D Ne pas appuyer sur la gachette avant d’en avoir
reçu l’instruction.
D Ne pas diriger le pistolet vers soi, d’autres personnes ou toute pièce mécanique en engageant le fil
de soudage.
D Le rayonnement haute frequence peut provoquer
des interférences avec les équipements de radio−navigation et de communication, les services
de sécurité et les ordinateurs.
Demander seulement à des personnes qualifiées familiarisées
avec des équipements électroniques de faire fonctionner l’installation.
L’utilisateur est tenu de faire corriger rapidement par un électricien
qualifié les interférences résultant de l’installation.
Si le FCC signale des interférences, arrêter immédiatement l’appareil.
Effectuer régulièrement le contrôle et l’entretien de l’installation.
Maintenir soigneusement fermés les portes et les panneaux des
sources de haute fréquence, maintenir les éclateurs à une distance
correcte et utiliser une terre et et un blindage pour réduire les interférences éventuelles.
D
D
D
D
D
D L’énergie électromagnétique risque de provoquer
des interférences pour l’équipement électronique
sensible tel que les ordinateurs et l’équipement
commandé par ordinateur tel que les robots.
Veiller à ce que tout l’équipement de la zone de soudage soit compatible électromagnétiquement.
Pour réduire la possibilité d’interférence, maintenir les câbles de
soudage aussi courts que possible, les grouper, et les poser aussi
bas que possible (ex. par terre).
Veiller à souder à une distance de 100 mètres de tout équipement
électronique sensible.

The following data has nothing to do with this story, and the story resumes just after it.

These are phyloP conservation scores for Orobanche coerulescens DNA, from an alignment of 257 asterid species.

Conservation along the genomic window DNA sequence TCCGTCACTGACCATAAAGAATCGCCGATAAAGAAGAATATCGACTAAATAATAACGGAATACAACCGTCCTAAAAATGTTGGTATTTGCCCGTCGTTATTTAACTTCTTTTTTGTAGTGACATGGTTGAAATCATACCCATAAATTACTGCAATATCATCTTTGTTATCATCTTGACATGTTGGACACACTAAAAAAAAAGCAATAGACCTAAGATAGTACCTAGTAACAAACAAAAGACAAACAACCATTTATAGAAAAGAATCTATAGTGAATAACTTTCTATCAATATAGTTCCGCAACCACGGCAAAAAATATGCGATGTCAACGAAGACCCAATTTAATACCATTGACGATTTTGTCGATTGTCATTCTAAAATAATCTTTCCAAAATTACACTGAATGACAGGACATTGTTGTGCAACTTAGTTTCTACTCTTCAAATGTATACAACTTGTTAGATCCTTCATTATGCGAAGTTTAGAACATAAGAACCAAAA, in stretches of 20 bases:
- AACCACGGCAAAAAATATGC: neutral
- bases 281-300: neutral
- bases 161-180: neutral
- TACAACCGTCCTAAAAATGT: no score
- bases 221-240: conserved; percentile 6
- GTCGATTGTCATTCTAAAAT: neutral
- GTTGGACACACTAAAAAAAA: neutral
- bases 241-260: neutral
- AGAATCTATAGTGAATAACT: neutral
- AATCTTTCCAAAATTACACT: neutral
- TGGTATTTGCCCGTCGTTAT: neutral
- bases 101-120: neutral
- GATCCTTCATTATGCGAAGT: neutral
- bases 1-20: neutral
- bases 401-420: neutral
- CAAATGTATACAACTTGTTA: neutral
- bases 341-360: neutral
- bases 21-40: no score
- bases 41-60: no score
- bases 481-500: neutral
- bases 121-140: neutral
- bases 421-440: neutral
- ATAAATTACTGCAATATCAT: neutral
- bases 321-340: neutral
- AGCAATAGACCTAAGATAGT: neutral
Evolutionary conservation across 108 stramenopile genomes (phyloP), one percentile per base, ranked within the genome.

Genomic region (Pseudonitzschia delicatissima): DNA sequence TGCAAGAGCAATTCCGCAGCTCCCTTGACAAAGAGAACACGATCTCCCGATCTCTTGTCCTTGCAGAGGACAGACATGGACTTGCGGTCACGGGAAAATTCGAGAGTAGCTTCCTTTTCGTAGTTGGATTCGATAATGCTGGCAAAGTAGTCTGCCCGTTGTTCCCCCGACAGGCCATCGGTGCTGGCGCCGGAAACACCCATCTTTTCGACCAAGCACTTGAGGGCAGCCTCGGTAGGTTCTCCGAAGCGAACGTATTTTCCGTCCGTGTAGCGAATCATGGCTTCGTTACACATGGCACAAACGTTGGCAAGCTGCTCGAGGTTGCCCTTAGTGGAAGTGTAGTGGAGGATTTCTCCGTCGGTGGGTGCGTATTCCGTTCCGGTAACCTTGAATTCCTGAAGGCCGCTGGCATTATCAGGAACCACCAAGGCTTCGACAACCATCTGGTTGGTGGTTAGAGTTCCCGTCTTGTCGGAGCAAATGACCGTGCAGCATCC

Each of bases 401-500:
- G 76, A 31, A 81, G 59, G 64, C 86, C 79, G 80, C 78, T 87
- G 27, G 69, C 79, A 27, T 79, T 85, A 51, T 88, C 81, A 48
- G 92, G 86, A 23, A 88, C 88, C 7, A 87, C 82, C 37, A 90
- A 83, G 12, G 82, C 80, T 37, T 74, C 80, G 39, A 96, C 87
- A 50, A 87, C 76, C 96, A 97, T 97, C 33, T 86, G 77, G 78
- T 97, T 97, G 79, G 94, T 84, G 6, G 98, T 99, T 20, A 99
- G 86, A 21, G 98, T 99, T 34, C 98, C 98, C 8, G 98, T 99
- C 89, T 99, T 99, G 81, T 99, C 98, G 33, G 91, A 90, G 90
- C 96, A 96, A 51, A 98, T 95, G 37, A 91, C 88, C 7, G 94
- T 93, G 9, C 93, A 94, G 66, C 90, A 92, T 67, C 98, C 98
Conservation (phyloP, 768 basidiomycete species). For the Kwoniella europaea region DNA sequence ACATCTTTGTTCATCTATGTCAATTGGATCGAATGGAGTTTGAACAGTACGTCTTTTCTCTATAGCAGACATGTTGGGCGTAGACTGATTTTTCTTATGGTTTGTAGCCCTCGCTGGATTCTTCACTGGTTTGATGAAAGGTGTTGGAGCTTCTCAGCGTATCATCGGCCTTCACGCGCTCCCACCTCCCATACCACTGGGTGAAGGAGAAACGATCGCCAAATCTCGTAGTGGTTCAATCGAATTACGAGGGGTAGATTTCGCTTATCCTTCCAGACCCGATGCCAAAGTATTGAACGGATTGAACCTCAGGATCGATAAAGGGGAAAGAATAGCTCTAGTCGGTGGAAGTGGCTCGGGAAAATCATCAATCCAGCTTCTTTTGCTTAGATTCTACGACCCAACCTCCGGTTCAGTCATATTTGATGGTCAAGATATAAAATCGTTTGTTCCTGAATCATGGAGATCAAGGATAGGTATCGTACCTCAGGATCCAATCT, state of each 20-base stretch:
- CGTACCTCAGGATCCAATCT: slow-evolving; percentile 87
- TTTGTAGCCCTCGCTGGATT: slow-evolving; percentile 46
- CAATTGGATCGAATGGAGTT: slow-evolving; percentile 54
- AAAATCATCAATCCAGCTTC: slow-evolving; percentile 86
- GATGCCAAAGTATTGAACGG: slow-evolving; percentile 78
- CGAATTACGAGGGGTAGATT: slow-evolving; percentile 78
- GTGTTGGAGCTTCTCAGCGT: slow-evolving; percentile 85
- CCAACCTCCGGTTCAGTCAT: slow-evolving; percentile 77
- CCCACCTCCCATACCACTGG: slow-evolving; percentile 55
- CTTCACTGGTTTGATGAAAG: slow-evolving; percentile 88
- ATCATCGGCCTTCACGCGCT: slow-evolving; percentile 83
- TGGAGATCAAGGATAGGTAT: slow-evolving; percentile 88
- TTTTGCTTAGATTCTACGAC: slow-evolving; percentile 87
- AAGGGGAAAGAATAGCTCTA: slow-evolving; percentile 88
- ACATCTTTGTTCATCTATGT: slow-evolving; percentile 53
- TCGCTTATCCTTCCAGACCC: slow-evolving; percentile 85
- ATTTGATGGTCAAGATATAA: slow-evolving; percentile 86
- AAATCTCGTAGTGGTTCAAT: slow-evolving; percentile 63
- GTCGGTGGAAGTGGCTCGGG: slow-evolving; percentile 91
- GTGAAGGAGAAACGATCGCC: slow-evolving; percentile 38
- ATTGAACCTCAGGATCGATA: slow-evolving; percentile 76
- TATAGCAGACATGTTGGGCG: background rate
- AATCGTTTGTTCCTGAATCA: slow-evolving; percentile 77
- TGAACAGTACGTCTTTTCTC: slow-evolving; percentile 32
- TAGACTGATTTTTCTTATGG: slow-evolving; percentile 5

Veiller à ce que ce poste de soudage soit posé et mis à la terre
conformément à ce mode d’emploi.
En cas d’interférences après avoir pris les mesures précédentes, il
incombe à l’utilisateur de prendre des mesures supplémentaires telles que le déplacement du poste, l’utilisation de câbles blindés, l’utilisation de filtres de ligne ou la pose de protecteurs dans la zone de
travail.
LES CHAMPS MAGNÉTIQUES peuvent
affecter les stimulateurs cardiaques.
D Porteurs de stimulateur cardiaque, restez à distance.
D Les porteurs d’un stimulateur cardiaque doivent
d’abord consulter leur médecin avant de s’approcher des opérations de soudage à l’arc, de gougeage ou de soudage par points.
OM-356 Page 7
1-4. Principales normes de sécurité
Safety in Welding and Cutting, norme ANSI Z49.1, de l’American Welding Society, 550 N.W. Lejeune Rd, Miami FL 33126
Safety and Health Sandards, OSHA 29 CFR 1910, du Superintendent
of Documents, U.S. Government Printing Office, Washington, D.C.
20402.
Recommended Safe Practice for the Preparation for Welding and Cutting of Containers That Have Held Hazardous Substances, norme AWS
F4.1, de l’American Welding Society, 550 N.W. Lejeune Rd, Miami FL
33126
National Electrical Code, NFPA Standard 70, de la National Fire Protection Association, Batterymarch Park, Quincy, MA 02269.
Safe Handling of Compressed Gases in Cylinders, CGA Pamphlet P-1,
de la Compressed Gas Association, 1235 Jefferson Davis Highway,
Suite 501, Arlington, VA 22202.
Règles de sécurité en soudage, coupage et procédés connexes, norme
CSA W117.2, de l’Association canadienne de normalisation, vente de
normes, 178 Rexdale Boulevard, Rexdale (Ontario) Canada M9W 1R3.